Farsightedness occurs when the eyeball is slightly too short. This means that light does not focus properly on the light-sensitive tissue (retina) at the back of your eye. Instead, the light rays focus behind the retina, causing nearby objects to appear blurred. Hyperopia often runs in families which means that you can check your family history for hyberopia.
Farsightedness is also linked to age and medical conditions such as diabetes. Age-related farsightedness is known as presbyopia.
The most obvious sign of farsightedness is when you have a difficulty focusing on objects nearby. Other signs can be:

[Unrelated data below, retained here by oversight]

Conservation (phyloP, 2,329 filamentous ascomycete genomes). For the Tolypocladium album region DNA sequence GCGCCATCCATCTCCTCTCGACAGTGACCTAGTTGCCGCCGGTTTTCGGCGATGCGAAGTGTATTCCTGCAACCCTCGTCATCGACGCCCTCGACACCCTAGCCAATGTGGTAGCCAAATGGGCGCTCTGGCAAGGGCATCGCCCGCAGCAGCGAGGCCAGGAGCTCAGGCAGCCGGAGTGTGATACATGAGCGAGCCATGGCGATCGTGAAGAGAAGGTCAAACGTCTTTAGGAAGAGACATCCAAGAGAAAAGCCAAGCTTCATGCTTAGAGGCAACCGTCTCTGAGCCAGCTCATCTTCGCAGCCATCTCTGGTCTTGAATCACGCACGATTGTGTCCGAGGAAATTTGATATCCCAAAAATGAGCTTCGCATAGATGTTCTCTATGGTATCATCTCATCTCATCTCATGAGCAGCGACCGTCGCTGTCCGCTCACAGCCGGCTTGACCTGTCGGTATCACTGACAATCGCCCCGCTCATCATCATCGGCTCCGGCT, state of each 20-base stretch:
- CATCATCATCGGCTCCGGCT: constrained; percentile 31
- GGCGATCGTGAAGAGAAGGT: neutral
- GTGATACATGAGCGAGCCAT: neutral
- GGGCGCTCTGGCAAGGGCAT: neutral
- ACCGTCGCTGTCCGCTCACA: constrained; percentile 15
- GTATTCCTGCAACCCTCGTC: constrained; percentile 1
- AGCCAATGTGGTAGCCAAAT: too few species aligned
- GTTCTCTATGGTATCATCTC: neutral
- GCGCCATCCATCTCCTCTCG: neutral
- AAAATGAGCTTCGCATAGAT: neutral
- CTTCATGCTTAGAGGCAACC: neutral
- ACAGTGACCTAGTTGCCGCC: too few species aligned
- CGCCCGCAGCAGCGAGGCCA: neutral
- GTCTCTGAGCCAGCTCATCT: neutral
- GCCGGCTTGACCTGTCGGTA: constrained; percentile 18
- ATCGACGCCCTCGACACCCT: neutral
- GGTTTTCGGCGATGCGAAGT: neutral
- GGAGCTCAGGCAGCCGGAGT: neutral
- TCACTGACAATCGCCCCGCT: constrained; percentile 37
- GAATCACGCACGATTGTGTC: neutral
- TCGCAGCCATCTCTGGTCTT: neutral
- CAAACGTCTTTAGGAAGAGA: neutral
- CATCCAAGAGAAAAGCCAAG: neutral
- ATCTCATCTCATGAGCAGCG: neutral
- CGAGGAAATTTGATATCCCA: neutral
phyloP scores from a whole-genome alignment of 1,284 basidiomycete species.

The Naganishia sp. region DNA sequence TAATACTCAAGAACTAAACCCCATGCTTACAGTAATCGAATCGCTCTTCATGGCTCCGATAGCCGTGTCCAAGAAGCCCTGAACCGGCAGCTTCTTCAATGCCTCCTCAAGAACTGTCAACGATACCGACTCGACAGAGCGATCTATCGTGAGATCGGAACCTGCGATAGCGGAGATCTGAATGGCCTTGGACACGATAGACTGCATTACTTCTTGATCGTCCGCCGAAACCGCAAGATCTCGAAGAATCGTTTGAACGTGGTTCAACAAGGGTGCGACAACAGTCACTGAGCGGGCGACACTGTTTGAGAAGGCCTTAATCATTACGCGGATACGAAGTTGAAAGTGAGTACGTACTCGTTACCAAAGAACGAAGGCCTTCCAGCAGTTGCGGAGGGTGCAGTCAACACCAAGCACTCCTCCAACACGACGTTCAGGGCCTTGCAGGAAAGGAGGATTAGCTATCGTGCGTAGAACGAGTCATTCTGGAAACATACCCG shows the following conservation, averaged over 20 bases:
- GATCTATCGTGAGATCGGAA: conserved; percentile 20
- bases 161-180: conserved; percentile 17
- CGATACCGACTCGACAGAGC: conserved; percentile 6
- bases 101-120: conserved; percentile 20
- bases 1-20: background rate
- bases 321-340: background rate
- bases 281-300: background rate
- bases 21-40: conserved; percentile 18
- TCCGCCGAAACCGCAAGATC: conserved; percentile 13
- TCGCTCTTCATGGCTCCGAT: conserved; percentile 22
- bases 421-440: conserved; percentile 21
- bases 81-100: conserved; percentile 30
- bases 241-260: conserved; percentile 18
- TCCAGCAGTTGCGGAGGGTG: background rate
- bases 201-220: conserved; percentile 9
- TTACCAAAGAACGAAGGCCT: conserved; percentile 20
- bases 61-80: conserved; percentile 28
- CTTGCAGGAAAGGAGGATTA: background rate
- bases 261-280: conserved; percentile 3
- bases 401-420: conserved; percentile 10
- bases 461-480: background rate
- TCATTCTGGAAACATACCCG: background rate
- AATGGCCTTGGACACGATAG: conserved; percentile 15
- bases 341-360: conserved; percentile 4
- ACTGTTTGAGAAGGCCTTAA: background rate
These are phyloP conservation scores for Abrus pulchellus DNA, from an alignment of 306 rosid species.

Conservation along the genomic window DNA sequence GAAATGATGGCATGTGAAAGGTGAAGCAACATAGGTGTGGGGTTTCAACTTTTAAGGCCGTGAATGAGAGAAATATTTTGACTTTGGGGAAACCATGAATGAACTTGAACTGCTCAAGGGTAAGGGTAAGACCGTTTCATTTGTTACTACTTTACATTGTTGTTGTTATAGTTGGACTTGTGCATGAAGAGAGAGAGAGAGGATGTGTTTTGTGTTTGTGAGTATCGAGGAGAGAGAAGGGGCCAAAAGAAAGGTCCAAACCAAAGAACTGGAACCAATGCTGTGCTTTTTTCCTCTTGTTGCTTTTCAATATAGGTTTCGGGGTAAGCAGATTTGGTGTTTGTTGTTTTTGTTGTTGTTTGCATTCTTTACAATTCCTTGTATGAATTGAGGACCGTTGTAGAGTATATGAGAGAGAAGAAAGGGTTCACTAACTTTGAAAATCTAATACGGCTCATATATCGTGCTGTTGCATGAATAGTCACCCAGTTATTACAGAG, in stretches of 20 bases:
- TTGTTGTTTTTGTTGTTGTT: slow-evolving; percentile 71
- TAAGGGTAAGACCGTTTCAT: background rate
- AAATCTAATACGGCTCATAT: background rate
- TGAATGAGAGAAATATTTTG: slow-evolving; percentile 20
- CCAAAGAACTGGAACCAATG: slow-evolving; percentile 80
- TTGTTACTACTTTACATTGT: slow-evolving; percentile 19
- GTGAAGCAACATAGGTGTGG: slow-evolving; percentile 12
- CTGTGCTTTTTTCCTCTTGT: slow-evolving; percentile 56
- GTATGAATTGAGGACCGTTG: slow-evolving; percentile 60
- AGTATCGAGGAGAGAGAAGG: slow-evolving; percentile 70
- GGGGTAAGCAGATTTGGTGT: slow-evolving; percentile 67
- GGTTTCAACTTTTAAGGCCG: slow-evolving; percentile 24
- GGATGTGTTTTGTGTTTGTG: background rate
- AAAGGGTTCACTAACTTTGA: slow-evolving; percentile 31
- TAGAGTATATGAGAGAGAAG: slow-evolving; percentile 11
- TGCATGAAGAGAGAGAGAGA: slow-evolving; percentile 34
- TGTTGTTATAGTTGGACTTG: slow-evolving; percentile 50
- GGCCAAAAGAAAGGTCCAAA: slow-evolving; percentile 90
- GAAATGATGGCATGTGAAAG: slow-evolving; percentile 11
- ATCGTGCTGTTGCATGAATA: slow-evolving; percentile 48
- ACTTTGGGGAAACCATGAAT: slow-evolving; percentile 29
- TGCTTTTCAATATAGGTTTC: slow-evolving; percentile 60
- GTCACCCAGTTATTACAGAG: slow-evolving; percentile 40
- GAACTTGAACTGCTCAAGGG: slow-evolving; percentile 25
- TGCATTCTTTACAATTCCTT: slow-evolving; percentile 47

- Squinting to see clearly
- Frequent headaches
- Eye fatigue when reading, writing or using digital devices
Farsightedness can be corrected effectively with convex prescription lenses. These refocus the light correctly on the retina. If you are farsighted, your prescription will be a positive number. The higher the number, the stronger your lenses. If you are concerned about your vision or notice that it has changed, contact your nearest optician.